For a recent project, we wanted to auto-generate our Git commit logs for inclusion in our final paper. Getting the pretty git log on the command line is easy:

git log --reverse --pretty --date=short

Converting this into the LaTeX friendly output we wanted, however, is not.

what i got

Yes, there are packages that remediate this problem, somewhat. latex-git-log is nice, but we didn’t want landscape pages, or all the excess info they include in their output. gitinfo2 is even more robust, but seemed a bit overcomplicated for our use case. If our commit log can be generated by a simple script, why can’t a TeX file with our commit log be generated by a simple script also?

Well, thanks to gitlog2latex, now it can!

Essentially, we escape LaTeX’s special characters using pandoc, then a few iterations of sed and awk to clean up the output and convert it into tables.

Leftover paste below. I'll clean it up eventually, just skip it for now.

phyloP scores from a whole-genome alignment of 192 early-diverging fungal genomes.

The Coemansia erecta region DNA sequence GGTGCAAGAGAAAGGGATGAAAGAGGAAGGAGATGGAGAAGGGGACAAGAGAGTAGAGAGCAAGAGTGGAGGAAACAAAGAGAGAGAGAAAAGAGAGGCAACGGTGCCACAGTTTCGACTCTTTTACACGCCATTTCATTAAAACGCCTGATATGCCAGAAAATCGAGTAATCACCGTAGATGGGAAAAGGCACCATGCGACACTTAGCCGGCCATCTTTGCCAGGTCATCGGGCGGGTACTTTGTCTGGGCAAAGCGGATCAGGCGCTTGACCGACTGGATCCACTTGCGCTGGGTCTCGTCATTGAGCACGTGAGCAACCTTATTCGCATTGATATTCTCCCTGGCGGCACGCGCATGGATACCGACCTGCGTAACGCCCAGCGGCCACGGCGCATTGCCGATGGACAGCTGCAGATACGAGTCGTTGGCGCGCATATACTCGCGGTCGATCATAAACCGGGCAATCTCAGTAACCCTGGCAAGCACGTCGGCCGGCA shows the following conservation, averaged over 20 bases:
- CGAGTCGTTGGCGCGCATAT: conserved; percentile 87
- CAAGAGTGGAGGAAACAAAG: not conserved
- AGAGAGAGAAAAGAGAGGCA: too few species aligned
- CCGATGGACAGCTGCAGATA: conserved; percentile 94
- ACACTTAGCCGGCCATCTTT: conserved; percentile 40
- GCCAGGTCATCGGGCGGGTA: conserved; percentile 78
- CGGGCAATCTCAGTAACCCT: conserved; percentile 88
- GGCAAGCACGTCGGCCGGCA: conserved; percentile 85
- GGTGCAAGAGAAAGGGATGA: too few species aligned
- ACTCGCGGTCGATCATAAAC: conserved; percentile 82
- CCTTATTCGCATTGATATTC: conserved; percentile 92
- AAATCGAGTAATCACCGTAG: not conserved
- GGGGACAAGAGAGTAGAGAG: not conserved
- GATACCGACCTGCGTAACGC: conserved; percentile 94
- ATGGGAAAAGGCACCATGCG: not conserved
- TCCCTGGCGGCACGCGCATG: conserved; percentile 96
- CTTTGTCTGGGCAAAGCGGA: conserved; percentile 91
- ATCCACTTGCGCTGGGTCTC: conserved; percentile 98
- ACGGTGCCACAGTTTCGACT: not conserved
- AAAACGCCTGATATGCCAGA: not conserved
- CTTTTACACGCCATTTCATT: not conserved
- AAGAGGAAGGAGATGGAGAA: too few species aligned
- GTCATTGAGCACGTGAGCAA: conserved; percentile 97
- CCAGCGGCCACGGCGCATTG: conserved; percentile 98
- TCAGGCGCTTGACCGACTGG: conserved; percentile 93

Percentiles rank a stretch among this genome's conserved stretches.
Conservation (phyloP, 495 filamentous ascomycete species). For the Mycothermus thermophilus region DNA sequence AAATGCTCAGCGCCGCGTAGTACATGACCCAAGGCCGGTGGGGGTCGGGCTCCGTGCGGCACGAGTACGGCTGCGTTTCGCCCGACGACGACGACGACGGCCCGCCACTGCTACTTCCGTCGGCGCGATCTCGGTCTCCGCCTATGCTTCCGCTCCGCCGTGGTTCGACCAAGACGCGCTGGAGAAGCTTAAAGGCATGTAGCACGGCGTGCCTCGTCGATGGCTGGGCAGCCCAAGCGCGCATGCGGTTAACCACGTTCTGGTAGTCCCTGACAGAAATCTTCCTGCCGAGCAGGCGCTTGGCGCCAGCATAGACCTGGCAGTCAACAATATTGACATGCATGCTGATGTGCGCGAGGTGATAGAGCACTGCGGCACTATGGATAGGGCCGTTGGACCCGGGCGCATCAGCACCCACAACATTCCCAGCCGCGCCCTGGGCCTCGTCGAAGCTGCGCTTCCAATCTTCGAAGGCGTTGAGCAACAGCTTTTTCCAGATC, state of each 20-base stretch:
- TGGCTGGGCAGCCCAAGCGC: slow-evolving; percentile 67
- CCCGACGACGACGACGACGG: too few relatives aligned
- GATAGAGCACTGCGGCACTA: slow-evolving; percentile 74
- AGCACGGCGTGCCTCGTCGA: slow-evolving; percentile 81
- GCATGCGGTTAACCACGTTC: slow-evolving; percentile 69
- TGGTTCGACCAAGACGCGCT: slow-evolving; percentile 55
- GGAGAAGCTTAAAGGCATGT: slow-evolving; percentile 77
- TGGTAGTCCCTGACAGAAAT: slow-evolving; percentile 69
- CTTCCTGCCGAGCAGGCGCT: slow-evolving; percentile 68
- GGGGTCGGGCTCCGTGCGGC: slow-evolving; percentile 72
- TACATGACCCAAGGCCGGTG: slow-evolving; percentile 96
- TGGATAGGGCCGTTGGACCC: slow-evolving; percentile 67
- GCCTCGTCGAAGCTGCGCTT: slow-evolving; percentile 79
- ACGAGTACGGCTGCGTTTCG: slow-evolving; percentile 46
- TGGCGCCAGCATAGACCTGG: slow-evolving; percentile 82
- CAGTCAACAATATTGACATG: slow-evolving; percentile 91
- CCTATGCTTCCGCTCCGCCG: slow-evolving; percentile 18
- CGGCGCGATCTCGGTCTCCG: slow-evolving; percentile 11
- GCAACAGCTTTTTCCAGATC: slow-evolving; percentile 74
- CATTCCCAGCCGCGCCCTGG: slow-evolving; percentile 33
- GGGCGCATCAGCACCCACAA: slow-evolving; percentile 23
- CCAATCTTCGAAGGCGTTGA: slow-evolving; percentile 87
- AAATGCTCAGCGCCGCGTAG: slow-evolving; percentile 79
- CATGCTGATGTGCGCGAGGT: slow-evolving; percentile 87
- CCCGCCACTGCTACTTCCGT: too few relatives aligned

To use gitlog2latex, you want to grab it from github, move it into the directory you want to generate a log for, and run:

curl -O https://gist.githubusercontent.com/amritamaz/68d72c602a29635168ed/raw/4a2f064142b08f3c021e9a7562ec9116c0490cbf/gitlog2latex.sh
chmod a+x gitlog2latex.sh
mv [mydirectory]
cd [mydirectory]
./gitlog2latex.sh 

The file will be produced as gitlog.tex. If you want to name it something else, change the OUTPUT variable at the top of the script.

For gitlog2latex to work, you need to have pandoc and the tabu package for LaTeX installed. Happy TeXing!